Our story begins in the early weeks of Kindergarten with a student we’ll call Eric.
Eric is excited about starting school. He loves the new friends he’s making and he really likes his teacher.
Very early in the academic year, all the students are handed a small packet of worksheets as the teacher and a teaching assistant set up an iPad at a table in the room. The students are told to work quietly and that each of them will be called to the teacher to answer a few questions.
Eric’s name is called. His teacher explains what’s happening, that he’ll be asked a few questions and he’ll be recorded by the assistant. After the teacher establishes that Eric is comfortable with what’s about to happen, she poses a question. Eric’s mind searches, and he offers an answer. Now, he has to demonstrate his understanding. The assistant is aiming the iPad at him while attempting to watch the other 19 students in the classroom.
The interaction takes a little more than 5 minutes. The teacher and assistant make sure the event is recorded and labeled and set up for the next student. Eric returns to his desk and begins the worksheets.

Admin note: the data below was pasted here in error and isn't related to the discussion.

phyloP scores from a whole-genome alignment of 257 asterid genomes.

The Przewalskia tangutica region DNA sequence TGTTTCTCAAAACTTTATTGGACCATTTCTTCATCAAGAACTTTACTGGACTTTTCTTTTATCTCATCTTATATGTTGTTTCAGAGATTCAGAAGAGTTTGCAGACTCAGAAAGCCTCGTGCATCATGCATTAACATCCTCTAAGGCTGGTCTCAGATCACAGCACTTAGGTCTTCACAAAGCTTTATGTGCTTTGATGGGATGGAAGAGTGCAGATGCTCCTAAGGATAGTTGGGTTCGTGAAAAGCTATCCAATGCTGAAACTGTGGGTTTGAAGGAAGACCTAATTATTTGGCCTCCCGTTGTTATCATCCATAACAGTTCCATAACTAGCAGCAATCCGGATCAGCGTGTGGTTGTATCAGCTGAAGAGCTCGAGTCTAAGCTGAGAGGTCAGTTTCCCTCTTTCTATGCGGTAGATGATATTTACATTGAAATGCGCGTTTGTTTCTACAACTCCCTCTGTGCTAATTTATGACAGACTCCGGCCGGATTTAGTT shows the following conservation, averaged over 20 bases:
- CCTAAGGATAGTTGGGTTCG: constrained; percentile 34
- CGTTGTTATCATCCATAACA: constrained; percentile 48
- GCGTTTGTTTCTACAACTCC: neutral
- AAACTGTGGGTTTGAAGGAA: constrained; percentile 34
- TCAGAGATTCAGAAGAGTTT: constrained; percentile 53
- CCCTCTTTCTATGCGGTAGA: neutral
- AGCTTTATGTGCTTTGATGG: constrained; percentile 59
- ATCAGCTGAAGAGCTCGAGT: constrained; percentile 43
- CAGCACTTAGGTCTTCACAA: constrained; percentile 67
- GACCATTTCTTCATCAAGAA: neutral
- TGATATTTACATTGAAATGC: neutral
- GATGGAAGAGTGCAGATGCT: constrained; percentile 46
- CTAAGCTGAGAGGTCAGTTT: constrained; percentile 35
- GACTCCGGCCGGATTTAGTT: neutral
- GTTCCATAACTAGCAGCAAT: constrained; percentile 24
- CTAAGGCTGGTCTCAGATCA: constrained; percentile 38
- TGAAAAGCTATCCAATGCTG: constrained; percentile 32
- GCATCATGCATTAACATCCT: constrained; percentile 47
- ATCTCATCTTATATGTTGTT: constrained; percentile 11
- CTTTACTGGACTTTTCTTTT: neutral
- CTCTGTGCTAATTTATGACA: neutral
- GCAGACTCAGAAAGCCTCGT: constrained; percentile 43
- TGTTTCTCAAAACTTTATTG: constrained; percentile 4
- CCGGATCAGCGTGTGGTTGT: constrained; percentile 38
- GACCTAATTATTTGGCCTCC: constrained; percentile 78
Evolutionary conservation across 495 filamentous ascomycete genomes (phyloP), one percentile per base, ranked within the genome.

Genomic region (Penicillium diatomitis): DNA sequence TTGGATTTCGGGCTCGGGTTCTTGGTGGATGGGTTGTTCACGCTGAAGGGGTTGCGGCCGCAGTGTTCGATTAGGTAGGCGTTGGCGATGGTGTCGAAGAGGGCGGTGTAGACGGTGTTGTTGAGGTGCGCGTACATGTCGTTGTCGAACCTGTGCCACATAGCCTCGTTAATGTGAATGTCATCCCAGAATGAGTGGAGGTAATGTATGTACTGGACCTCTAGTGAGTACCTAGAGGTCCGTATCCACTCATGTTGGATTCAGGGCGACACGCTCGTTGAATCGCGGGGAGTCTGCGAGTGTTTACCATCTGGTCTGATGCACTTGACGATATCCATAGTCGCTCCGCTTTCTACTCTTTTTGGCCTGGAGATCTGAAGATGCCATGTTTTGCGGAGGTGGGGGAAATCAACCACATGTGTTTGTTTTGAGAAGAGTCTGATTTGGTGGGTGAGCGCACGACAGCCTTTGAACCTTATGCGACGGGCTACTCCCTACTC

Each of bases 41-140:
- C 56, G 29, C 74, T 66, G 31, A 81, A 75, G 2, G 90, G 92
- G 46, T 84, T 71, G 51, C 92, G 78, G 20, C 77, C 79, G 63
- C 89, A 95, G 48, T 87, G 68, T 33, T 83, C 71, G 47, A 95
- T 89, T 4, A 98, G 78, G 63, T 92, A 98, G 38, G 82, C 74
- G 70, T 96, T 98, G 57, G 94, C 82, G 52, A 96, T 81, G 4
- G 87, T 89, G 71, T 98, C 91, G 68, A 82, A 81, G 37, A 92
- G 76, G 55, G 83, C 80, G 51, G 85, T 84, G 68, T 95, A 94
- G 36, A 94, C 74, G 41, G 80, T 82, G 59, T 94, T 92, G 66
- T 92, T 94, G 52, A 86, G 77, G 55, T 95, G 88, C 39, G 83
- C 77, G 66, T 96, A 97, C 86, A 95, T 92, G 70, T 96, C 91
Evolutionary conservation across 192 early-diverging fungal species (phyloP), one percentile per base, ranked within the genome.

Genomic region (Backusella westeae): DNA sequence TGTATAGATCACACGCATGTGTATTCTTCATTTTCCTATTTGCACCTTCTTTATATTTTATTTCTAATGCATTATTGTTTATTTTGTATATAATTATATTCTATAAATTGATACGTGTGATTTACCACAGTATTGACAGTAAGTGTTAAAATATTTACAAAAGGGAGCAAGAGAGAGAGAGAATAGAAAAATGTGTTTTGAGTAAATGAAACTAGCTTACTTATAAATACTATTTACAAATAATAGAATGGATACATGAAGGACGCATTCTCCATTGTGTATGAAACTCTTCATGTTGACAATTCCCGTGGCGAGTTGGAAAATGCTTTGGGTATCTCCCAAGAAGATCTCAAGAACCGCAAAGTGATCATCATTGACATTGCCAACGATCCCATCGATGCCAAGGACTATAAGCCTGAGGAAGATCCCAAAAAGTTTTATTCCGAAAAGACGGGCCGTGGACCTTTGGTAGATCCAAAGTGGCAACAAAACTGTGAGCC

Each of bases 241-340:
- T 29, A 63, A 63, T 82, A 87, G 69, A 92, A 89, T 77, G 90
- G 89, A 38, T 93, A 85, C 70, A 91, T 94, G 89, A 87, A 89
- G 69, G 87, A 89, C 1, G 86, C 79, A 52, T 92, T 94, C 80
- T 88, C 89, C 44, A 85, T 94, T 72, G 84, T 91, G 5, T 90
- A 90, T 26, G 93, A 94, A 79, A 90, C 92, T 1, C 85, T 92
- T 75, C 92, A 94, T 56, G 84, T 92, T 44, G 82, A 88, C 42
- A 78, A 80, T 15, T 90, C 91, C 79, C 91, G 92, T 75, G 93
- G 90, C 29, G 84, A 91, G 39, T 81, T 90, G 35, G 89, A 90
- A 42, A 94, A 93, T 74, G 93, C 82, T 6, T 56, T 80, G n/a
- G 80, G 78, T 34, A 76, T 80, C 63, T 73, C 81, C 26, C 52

Eric and his classmates (and all Kindergarten students in Tennessee) are participating in an evidence collection that is required as part of the Tennessee Educator Acceleration Model (TEAM) Pre-K/Kindergarten portfolio. This portfolio of student work will be used to determine the effectiveness of Eric’s teacher.
At the end of the school year, another Kindergarten teacher who has been trained in the evaluation process will review the portfolio submitted by Eric’s teacher and assign a score. This score will be combined with classroom observations and an achievement measure to determine whether or not Eric’s teacher was “effective.”
The portfolio was required for all Kindergarten teachers for the first time this school year. The idea is that since Kindergarten teachers have students who don’t take TNReady, there has to be some way to evaluate their effectiveness besides classroom observation. Previously, these teachers received a “growth score” based on the school’s overall growth as determined by testing results.
Teachers submit evidence of students performing at high, middle, and low levels on standards at the beginning of the year and then at the end of the year. This requires evidence collection at various points, the most cumbersome being at the beginning of the year, when the students are largely unknown to the teachers.